Why Ban Fur?
It's Cruel to Animals
- Each year, more than 1 billion animals are killed for their fur worldwide, including rabbits, mink, foxes, coyotes, chinchillas, rabbits, seals, dogs, and cats. Roughly 85% of animals killed for fur are raised on fur factory farms, with the remainder trapped in the wild.
- Animals killed on fur farms spend their entire lives in cramped cages. These species are wild, with territorial ranges in the hundreds of acres. The confinement and boredom often leads to cage psychosis - frantic pacing, self-mutilation, and cannibalism. If healthy, they'll meet a violent end at a fraction of their natural lifespan.
- Common methods of killing animals on fur farms are anal electrocution, gassing, suffocation, and neck-breaking, while trapped animals are often either shot or bludgeoned to death.
- Animals trapped in the wild are often stuck in traps for days, exposed to the elements, injured and bleeding, and without food or water. Traps are indiscriminate, sometimes killing companion animals and endangered species.
It's Damaging to the Environment
- The fur industry contributes to water pollution through the discharge of nitrogen and phosphorous in feces. According to a Michigan State University study, the US mink industry alone adds almost 1,000 tons each year.
- Fur is processed with carcinogenic chemicals to prevent it from degrading, including chromium and formaldehyde.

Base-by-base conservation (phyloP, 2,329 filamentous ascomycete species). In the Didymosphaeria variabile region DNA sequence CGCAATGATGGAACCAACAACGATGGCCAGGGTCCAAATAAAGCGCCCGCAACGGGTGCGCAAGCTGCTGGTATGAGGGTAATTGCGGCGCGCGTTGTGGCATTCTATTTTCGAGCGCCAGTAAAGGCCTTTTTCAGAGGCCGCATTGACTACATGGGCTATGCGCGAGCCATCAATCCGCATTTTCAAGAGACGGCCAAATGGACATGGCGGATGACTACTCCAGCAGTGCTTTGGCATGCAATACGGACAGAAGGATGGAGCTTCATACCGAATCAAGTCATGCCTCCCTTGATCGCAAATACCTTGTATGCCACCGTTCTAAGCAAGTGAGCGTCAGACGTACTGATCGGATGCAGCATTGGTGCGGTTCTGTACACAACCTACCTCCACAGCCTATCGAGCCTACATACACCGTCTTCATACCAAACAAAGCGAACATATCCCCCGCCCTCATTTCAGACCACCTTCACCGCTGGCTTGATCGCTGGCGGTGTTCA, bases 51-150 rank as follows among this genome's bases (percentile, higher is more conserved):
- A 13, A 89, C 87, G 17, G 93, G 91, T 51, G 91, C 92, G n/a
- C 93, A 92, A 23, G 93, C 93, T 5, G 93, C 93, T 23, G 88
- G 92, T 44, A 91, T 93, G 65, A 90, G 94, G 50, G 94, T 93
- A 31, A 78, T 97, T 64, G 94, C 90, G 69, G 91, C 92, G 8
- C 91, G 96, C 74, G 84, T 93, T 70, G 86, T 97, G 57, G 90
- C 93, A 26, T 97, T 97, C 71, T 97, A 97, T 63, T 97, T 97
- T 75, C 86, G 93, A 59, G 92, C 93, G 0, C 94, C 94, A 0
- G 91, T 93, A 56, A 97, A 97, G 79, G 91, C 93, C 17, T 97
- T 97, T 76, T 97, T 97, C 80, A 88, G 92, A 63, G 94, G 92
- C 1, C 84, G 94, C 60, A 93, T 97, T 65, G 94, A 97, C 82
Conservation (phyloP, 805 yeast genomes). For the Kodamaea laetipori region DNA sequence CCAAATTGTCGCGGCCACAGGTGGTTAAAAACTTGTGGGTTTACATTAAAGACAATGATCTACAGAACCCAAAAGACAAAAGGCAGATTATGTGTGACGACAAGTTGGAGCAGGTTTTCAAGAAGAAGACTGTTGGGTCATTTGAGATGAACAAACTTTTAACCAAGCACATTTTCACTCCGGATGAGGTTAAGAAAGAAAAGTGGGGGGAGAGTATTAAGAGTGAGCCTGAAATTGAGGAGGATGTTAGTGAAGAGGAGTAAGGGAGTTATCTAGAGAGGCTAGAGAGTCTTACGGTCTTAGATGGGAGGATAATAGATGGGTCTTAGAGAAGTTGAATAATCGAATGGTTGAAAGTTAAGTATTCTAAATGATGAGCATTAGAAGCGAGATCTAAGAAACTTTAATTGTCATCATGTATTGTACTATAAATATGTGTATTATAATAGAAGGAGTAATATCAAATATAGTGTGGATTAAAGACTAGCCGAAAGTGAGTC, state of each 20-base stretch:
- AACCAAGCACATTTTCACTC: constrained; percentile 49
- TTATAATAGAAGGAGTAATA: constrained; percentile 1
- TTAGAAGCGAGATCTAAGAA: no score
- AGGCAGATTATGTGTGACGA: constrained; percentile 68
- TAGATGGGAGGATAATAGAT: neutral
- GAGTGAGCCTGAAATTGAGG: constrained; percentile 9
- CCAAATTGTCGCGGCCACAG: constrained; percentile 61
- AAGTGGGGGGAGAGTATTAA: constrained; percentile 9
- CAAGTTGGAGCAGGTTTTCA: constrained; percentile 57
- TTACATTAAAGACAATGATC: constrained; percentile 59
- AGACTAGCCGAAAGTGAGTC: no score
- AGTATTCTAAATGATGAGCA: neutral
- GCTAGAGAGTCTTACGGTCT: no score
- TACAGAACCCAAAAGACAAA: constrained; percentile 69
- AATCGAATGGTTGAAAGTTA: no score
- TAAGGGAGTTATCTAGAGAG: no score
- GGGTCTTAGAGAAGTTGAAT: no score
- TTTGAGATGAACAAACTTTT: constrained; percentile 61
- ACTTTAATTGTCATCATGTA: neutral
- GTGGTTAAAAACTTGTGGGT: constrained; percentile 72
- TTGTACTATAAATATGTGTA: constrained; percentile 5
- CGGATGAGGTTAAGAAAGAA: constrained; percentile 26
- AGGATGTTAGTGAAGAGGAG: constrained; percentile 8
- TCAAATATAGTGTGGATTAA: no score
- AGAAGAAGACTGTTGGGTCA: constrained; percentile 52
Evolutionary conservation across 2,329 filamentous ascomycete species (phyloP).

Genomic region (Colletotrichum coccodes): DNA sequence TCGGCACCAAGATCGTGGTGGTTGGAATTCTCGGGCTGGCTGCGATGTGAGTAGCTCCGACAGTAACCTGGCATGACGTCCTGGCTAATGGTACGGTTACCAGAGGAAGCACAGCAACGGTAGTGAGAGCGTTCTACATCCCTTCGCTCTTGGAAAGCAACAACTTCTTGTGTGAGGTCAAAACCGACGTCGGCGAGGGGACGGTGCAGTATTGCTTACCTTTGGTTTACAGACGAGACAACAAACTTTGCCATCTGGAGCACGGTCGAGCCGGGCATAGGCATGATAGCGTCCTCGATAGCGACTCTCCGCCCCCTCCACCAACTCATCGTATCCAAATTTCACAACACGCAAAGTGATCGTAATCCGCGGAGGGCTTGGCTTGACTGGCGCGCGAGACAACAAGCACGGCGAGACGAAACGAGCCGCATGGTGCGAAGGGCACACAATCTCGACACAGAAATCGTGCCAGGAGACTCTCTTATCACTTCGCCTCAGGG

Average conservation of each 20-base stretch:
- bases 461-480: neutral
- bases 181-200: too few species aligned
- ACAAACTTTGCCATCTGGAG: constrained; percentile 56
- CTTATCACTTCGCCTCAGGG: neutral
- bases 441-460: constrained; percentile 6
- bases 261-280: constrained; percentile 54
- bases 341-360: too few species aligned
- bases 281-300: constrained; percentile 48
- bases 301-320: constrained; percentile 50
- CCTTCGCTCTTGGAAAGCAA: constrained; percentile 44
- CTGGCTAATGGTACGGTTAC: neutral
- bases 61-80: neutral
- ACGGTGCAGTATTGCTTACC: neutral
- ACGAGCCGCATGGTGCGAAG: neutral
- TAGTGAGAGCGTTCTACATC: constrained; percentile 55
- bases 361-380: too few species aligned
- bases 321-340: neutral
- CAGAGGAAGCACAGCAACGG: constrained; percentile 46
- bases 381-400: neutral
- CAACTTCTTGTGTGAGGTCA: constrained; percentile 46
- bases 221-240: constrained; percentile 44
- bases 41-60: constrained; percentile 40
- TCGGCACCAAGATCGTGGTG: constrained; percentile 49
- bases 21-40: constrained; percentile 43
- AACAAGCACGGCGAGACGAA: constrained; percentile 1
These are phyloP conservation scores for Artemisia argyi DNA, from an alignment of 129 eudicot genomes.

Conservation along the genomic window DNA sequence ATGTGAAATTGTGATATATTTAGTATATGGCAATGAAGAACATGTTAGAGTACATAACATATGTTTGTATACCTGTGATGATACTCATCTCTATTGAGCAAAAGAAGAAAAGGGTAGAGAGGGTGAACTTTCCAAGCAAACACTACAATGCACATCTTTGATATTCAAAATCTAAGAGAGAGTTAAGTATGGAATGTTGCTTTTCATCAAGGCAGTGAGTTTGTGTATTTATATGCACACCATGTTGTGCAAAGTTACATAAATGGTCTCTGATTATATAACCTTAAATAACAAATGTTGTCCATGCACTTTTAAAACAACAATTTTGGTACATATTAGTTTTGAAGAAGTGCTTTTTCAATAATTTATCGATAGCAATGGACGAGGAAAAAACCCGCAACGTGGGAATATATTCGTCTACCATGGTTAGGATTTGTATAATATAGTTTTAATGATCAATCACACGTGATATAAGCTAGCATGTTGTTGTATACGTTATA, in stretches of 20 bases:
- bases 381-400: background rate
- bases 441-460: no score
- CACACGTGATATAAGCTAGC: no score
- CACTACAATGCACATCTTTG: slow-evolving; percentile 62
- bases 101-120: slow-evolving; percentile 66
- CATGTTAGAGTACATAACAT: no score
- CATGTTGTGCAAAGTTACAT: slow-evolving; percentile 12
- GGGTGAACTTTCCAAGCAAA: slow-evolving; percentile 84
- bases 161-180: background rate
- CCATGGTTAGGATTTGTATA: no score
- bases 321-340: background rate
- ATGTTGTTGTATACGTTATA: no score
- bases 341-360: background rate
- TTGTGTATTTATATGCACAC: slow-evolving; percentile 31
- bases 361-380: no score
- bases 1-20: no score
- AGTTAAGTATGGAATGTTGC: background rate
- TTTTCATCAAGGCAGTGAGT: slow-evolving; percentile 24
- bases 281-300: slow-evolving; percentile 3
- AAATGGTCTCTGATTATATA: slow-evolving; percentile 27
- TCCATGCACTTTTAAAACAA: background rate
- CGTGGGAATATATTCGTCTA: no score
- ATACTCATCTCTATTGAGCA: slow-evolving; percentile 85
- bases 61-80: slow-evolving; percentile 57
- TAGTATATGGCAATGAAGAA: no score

- It takes fifteen times more energy to make a coat from animal fur than from faux fur. Faux fur can be made from recycled or biodegradable materials, or can simply be avoided.
- It’s a luxury item, worn for fashion and status. Coats with just fur trim often cost thousands. There are plenty of alternative ways to keep warm.
- A ban would have little impact on the local economy. Fewer than 10 stores regularly sell fur items, and those that do, it's an insignificant part of their overall sales.
- Joining other cities in prohibiting this archaic, cruel, and unnecessary product is in line with Portland’s progressive ethics.
It's Been Banned Successfully Before
- Fur farming is banned in many European countries including the UK, Germany, Belgium, Norway, Austria, The Czech Republic, Slovenia, and Serbia. Fur Free Alliance
- The sale and manufacture of fur is banned in several US cities including Los Angeles, San Francisco, Berkeley, and West Hollywood.